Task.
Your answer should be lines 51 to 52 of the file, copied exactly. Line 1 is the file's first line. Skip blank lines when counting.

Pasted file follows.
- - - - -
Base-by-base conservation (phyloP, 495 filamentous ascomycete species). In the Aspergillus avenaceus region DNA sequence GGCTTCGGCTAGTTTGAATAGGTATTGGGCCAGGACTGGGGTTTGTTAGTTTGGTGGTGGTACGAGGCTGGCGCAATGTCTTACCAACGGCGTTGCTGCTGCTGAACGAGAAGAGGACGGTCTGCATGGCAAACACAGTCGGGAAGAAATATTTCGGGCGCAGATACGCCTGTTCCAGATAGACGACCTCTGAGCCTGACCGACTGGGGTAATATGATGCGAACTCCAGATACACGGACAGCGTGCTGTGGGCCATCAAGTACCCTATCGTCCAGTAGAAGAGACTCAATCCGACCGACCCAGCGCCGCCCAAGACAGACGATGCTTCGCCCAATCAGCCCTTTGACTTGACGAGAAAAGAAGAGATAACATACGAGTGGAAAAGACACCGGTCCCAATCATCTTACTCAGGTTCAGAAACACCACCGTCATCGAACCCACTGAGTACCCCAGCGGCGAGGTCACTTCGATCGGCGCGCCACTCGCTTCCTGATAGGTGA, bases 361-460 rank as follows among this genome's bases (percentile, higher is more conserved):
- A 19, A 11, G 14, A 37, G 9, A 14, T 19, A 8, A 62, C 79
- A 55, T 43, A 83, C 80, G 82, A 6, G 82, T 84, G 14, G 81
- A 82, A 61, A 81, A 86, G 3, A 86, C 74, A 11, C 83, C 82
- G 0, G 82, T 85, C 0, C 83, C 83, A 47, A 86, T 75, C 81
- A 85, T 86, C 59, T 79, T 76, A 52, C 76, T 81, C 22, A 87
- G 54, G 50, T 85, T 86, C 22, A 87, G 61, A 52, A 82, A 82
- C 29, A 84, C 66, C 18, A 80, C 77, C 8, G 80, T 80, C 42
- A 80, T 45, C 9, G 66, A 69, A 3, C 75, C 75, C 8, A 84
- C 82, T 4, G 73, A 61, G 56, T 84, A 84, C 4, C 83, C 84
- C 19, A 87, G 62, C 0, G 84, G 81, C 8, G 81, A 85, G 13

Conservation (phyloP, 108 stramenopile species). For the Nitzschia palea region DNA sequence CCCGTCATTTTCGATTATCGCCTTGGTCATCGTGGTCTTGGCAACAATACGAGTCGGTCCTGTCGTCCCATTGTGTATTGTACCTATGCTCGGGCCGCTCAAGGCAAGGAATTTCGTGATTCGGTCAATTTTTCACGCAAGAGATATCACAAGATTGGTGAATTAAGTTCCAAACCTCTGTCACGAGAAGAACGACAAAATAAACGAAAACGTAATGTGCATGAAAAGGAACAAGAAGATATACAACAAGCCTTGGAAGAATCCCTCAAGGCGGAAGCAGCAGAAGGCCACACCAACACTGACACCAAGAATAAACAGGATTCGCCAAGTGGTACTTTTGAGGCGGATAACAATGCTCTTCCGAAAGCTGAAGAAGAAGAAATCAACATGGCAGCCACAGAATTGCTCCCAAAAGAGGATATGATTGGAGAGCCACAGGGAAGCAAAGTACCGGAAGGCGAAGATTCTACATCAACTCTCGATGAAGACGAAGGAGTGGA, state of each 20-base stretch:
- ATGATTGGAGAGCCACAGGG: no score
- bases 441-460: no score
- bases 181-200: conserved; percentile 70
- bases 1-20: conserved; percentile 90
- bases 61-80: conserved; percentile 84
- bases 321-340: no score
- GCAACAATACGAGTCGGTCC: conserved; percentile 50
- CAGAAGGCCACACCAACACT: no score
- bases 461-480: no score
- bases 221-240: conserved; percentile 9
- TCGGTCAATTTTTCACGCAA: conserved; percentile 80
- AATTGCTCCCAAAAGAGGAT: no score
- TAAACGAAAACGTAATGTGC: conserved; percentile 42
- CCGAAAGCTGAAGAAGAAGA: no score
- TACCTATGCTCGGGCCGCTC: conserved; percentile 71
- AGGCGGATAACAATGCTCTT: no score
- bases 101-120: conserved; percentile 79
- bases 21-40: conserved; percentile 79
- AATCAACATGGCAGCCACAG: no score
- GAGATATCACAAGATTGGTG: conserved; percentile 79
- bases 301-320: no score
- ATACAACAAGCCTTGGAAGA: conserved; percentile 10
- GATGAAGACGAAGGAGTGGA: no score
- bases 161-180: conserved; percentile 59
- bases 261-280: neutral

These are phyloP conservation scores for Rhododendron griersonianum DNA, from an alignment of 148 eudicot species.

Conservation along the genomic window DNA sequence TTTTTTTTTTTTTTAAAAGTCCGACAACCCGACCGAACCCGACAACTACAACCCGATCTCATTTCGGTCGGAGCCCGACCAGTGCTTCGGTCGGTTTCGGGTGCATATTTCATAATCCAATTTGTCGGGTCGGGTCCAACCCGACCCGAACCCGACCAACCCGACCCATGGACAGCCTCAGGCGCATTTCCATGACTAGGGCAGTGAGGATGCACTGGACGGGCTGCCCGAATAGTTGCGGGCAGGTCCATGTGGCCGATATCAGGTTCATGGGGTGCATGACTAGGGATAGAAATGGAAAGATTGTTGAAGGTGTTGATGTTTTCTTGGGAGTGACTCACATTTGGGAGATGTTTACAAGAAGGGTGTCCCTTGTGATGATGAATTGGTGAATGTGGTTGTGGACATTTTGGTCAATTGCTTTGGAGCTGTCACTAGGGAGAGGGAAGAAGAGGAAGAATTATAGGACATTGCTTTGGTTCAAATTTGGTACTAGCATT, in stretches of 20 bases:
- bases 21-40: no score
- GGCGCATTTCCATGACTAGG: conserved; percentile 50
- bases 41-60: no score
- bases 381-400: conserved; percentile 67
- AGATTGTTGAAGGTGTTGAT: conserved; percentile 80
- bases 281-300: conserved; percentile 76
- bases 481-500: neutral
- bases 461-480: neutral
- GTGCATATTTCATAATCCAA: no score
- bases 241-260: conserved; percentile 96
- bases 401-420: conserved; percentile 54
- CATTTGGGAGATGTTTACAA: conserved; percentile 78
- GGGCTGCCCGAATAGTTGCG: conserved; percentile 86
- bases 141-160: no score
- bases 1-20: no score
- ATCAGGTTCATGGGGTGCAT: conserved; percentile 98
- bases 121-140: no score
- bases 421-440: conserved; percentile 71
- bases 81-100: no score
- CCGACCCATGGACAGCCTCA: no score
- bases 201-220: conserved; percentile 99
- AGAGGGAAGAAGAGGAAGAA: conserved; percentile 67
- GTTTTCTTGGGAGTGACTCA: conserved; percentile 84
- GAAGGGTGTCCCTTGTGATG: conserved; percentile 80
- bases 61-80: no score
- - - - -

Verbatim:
- CATTTGGGAGATGTTTACAA: conserved; percentile 78
- GGGCTGCCCGAATAGTTGCG: conserved; percentile 86